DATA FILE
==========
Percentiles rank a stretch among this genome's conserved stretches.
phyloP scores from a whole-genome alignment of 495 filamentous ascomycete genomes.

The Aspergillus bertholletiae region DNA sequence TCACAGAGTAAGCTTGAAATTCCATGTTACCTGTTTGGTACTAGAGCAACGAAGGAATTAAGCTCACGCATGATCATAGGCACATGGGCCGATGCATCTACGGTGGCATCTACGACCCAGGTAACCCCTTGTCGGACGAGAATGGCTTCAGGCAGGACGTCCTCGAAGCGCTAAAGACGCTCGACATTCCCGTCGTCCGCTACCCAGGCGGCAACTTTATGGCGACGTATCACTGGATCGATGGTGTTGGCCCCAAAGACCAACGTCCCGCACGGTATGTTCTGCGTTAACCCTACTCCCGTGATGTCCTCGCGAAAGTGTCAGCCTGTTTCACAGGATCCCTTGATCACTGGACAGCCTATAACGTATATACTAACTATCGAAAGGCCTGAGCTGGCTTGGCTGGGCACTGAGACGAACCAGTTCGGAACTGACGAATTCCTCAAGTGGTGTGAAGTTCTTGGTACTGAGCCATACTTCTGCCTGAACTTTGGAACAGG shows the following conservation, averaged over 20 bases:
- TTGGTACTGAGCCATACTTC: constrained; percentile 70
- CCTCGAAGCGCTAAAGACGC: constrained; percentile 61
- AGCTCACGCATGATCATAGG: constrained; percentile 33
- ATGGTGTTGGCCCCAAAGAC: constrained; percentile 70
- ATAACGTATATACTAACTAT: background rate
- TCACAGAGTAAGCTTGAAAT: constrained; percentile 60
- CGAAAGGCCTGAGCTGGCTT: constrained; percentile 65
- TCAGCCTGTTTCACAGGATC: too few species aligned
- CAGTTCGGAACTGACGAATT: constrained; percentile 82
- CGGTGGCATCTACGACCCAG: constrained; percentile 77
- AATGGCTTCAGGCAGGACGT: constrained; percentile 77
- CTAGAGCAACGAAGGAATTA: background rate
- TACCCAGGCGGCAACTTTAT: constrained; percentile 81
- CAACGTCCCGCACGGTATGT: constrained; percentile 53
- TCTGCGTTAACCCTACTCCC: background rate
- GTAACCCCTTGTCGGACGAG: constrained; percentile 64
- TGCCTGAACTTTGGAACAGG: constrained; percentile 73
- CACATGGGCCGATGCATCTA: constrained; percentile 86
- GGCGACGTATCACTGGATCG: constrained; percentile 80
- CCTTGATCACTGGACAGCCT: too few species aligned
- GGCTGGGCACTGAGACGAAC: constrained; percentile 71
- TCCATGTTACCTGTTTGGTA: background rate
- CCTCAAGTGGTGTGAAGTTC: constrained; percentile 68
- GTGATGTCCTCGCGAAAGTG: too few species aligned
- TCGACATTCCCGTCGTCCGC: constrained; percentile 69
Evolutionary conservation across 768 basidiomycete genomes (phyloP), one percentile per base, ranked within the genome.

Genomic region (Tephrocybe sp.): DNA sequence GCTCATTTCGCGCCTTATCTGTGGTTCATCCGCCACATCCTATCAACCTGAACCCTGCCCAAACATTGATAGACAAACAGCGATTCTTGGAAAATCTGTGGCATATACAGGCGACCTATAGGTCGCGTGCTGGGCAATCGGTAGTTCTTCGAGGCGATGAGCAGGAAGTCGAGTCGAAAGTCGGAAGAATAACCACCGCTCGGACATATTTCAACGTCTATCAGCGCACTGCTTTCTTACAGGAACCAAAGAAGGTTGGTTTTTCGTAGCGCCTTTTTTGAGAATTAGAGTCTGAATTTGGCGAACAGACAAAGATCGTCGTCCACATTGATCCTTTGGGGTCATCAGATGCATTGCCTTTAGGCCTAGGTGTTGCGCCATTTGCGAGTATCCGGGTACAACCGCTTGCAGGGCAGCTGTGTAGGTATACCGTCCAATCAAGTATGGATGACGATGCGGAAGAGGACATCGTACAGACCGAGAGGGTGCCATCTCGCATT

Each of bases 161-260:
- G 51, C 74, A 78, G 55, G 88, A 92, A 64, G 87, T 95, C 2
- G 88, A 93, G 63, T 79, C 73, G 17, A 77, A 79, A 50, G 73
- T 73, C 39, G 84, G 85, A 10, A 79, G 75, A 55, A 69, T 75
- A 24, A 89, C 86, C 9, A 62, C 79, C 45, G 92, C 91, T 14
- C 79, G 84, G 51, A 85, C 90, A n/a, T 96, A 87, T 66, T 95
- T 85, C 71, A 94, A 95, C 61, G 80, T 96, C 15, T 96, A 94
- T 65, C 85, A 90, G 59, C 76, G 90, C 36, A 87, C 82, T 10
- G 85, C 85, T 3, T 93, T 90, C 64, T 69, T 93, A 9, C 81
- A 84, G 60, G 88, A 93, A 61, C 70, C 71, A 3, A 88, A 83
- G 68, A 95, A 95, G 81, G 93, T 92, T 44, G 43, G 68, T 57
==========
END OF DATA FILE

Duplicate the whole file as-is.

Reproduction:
Percentiles rank a stretch among this genome's conserved stretches.
phyloP scores from a whole-genome alignment of 495 filamentous ascomycete genomes.

The Aspergillus bertholletiae region DNA sequence TCACAGAGTAAGCTTGAAATTCCATGTTACCTGTTTGGTACTAGAGCAACGAAGGAATTAAGCTCACGCATGATCATAGGCACATGGGCCGATGCATCTACGGTGGCATCTACGACCCAGGTAACCCCTTGTCGGACGAGAATGGCTTCAGGCAGGACGTCCTCGAAGCGCTAAAGACGCTCGACATTCCCGTCGTCCGCTACCCAGGCGGCAACTTTATGGCGACGTATCACTGGATCGATGGTGTTGGCCCCAAAGACCAACGTCCCGCACGGTATGTTCTGCGTTAACCCTACTCCCGTGATGTCCTCGCGAAAGTGTCAGCCTGTTTCACAGGATCCCTTGATCACTGGACAGCCTATAACGTATATACTAACTATCGAAAGGCCTGAGCTGGCTTGGCTGGGCACTGAGACGAACCAGTTCGGAACTGACGAATTCCTCAAGTGGTGTGAAGTTCTTGGTACTGAGCCATACTTCTGCCTGAACTTTGGAACAGG shows the following conservation, averaged over 20 bases:
- TTGGTACTGAGCCATACTTC: constrained; percentile 70
- CCTCGAAGCGCTAAAGACGC: constrained; percentile 61
- AGCTCACGCATGATCATAGG: constrained; percentile 33
- ATGGTGTTGGCCCCAAAGAC: constrained; percentile 70
- ATAACGTATATACTAACTAT: background rate
- TCACAGAGTAAGCTTGAAAT: constrained; percentile 60
- CGAAAGGCCTGAGCTGGCTT: constrained; percentile 65
- TCAGCCTGTTTCACAGGATC: too few species aligned
- CAGTTCGGAACTGACGAATT: constrained; percentile 82
- CGGTGGCATCTACGACCCAG: constrained; percentile 77
- AATGGCTTCAGGCAGGACGT: constrained; percentile 77
- CTAGAGCAACGAAGGAATTA: background rate
- TACCCAGGCGGCAACTTTAT: constrained; percentile 81
- CAACGTCCCGCACGGTATGT: constrained; percentile 53
- TCTGCGTTAACCCTACTCCC: background rate
- GTAACCCCTTGTCGGACGAG: constrained; percentile 64
- TGCCTGAACTTTGGAACAGG: constrained; percentile 73
- CACATGGGCCGATGCATCTA: constrained; percentile 86
- GGCGACGTATCACTGGATCG: constrained; percentile 80
- CCTTGATCACTGGACAGCCT: too few species aligned
- GGCTGGGCACTGAGACGAAC: constrained; percentile 71
- TCCATGTTACCTGTTTGGTA: background rate
- CCTCAAGTGGTGTGAAGTTC: constrained; percentile 68
- GTGATGTCCTCGCGAAAGTG: too few species aligned
- TCGACATTCCCGTCGTCCGC: constrained; percentile 69
Evolutionary conservation across 768 basidiomycete genomes (phyloP), one percentile per base, ranked within the genome.

Genomic region (Tephrocybe sp.): DNA sequence GCTCATTTCGCGCCTTATCTGTGGTTCATCCGCCACATCCTATCAACCTGAACCCTGCCCAAACATTGATAGACAAACAGCGATTCTTGGAAAATCTGTGGCATATACAGGCGACCTATAGGTCGCGTGCTGGGCAATCGGTAGTTCTTCGAGGCGATGAGCAGGAAGTCGAGTCGAAAGTCGGAAGAATAACCACCGCTCGGACATATTTCAACGTCTATCAGCGCACTGCTTTCTTACAGGAACCAAAGAAGGTTGGTTTTTCGTAGCGCCTTTTTTGAGAATTAGAGTCTGAATTTGGCGAACAGACAAAGATCGTCGTCCACATTGATCCTTTGGGGTCATCAGATGCATTGCCTTTAGGCCTAGGTGTTGCGCCATTTGCGAGTATCCGGGTACAACCGCTTGCAGGGCAGCTGTGTAGGTATACCGTCCAATCAAGTATGGATGACGATGCGGAAGAGGACATCGTACAGACCGAGAGGGTGCCATCTCGCATT

Each of bases 161-260:
- G 51, C 74, A 78, G 55, G 88, A 92, A 64, G 87, T 95, C 2
- G 88, A 93, G 63, T 79, C 73, G 17, A 77, A 79, A 50, G 73
- T 73, C 39, G 84, G 85, A 10, A 79, G 75, A 55, A 69, T 75
- A 24, A 89, C 86, C 9, A 62, C 79, C 45, G 92, C 91, T 14
- C 79, G 84, G 51, A 85, C 90, A n/a, T 96, A 87, T 66, T 95
- T 85, C 71, A 94, A 95, C 61, G 80, T 96, C 15, T 96, A 94
- T 65, C 85, A 90, G 59, C 76, G 90, C 36, A 87, C 82, T 10
- G 85, C 85, T 3, T 93, T 90, C 64, T 69, T 93, A 9, C 81
- A 84, G 60, G 88, A 93, A 61, C 70, C 71, A 3, A 88, A 83
- G 68, A 95, A 95, G 81, G 93, T 92, T 44, G 43, G 68, T 57